Bishop’s ideological stance aside, as far as improving educational outcomes for students goes there have been two main issues. Firstly, the question of improving the quality of teaching and learning, and secondly, how to make teaching a more attractive career in the face a looming teacher shortage.
Bishop’s ideology and politics led her to conflate the two issues into one: of rewarding teachers for better student outcomes. Never mind that such a system would impose even more restrictive and costly bureaucratic overheads on schools, making teaching an even less attractive career choice. Even the most favourable evidence suggests that such a model would deliver slight improvements in standardised test scores at best. Whether better test scores represent an improvement in teaching and learning, or simply reflect that teachers will ‘work the system’ by teaching to the test in order to avoid financial penalty, remains a moot point. In any case, wherever such schemes have been tried, they have been short-lived and unsustainable.
The simple way to make teaching more attractive is to pay teachers more and extend the classroom career/promotion path. It would also be helpful if the likes of Julie Bishop and John Howard desisted in regular denigration of the profession. Reduce the administrative load on classroom teachers by providing more ancillary staff to take care of the ever-expanding load of administrivia. Hey, maybe even reduce the overall amount of administrivia, and stop crowding the curriculum with politicians’ issue de jour, such as Civics, Simpson’s Donkey, Drugs, etc.
In terms of literacy, the single most effective and economical way to improve our already world-leading standard, is to provide sufficient specialist teachers for reading remediation programs, and recognise that there is no universal law of nature that says all kids have to be able to read at a particular level by age 6, as Kieran’s story simply and eloquently illustrates.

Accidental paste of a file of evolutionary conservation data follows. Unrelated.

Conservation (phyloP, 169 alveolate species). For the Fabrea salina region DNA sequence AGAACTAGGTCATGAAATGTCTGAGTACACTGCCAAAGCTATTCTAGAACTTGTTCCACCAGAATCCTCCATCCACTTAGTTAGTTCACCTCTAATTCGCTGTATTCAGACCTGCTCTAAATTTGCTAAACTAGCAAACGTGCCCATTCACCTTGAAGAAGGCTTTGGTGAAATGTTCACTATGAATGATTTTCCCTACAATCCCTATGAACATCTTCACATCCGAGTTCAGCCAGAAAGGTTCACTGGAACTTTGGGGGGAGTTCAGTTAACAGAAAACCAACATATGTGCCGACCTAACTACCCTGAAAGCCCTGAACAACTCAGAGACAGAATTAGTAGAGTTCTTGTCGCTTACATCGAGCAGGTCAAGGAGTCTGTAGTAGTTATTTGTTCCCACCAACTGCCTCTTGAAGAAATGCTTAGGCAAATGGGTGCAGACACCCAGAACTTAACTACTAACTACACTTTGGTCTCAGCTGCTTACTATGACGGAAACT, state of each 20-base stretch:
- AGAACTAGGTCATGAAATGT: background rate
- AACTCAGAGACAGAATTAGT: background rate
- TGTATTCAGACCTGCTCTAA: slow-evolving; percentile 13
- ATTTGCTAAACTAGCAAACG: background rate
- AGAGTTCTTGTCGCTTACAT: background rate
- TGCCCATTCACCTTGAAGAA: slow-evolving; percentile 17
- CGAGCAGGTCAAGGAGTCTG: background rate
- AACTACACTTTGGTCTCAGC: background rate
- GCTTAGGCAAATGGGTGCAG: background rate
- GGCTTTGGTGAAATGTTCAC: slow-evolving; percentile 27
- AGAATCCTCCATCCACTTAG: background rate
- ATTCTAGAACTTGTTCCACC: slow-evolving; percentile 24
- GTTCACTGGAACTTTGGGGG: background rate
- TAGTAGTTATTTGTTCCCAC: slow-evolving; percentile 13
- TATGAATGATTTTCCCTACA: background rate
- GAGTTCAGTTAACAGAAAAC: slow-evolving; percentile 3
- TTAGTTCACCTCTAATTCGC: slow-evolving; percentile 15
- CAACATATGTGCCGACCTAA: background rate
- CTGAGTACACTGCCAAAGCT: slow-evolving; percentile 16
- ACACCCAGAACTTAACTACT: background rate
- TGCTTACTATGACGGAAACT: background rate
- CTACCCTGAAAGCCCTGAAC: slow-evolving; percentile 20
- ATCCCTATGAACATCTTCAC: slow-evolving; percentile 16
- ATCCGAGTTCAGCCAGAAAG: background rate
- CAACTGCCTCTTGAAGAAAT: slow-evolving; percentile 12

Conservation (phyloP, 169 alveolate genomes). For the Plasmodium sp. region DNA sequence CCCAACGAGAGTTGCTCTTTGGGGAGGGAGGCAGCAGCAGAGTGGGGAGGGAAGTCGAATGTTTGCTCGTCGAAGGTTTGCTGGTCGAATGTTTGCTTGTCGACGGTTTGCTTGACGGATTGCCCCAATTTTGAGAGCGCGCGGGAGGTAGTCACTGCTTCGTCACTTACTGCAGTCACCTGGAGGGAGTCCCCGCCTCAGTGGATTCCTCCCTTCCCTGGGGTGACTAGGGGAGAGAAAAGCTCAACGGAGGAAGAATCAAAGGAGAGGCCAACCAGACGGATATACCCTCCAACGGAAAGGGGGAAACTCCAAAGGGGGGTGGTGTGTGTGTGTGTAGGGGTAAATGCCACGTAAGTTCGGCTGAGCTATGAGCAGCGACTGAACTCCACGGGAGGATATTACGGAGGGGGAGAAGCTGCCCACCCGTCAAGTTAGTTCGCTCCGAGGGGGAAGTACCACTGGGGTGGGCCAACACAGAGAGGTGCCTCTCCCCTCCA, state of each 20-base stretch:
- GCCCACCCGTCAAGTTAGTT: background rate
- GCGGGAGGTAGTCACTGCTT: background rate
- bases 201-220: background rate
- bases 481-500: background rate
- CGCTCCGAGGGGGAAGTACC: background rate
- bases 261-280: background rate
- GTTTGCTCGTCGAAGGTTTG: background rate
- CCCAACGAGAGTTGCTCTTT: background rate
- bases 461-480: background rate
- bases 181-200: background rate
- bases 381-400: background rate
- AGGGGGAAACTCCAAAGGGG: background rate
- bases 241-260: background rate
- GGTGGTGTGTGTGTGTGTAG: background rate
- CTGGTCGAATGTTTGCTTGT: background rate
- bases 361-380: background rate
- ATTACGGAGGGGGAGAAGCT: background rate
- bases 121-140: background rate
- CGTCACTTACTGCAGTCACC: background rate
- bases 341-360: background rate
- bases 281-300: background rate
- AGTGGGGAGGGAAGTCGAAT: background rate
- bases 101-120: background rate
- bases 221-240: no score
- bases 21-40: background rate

Both these measures require more resources and bigger budgets, (as if any serious performance pay scheme wouldn’t as well). And therein lays the rub.
The Howard Government (and the States to a lesser extent) has been systematically reducing real levels of public education funding for over a decade in its bid to encourage a shift to private schools with public education relegated to being a welfare safety net. I’ve called this ‘privatisation by stealth’ on previous occasions. An essential part of Howard’s strategy has been to shamelessly undermine parent’s confidence in public education at every opportunity, and what better way than by blaming the teachers. It’s like blaming poor medical outcomes on overworked doctors in a hospital with woefully inadequate equipment incompetently managed by Sir Humphrey’s Department of Administrative Affairs which identified that hospitals run more efficiently when they don’t have to deal with patients.
Bishop’s spectacular failure this week simply underscores the perception that Howard is yesterday’s man with no vision of an Australian future beyond the resources boom. The one way to get a smarter country is to get serious about educating it. As I’ve said before, there is no better example of what this can do than the Republic of Ireland. Two decades of substantial investment in education and industry transformed Ireland from the backwater of Europe to one of the wealthiest and healthiest economies in all of Europe, reversing 150 years of population decline in the process.
But I’ve always had a sneaking suspicion that Howard isn’t really that keen on educating the masses anyway: it keeps wage costs down, discourages them getting uppity ideas beyond their station, and they might just start seeing through the layers of spin and conclude that the government doesn’t really have a clue about much of anything, except ensuring a cut of the action for their corporate masters. Of course, that’s not really true, is it? Is it?
Filed under: Big Picture, Economics, Education, Politics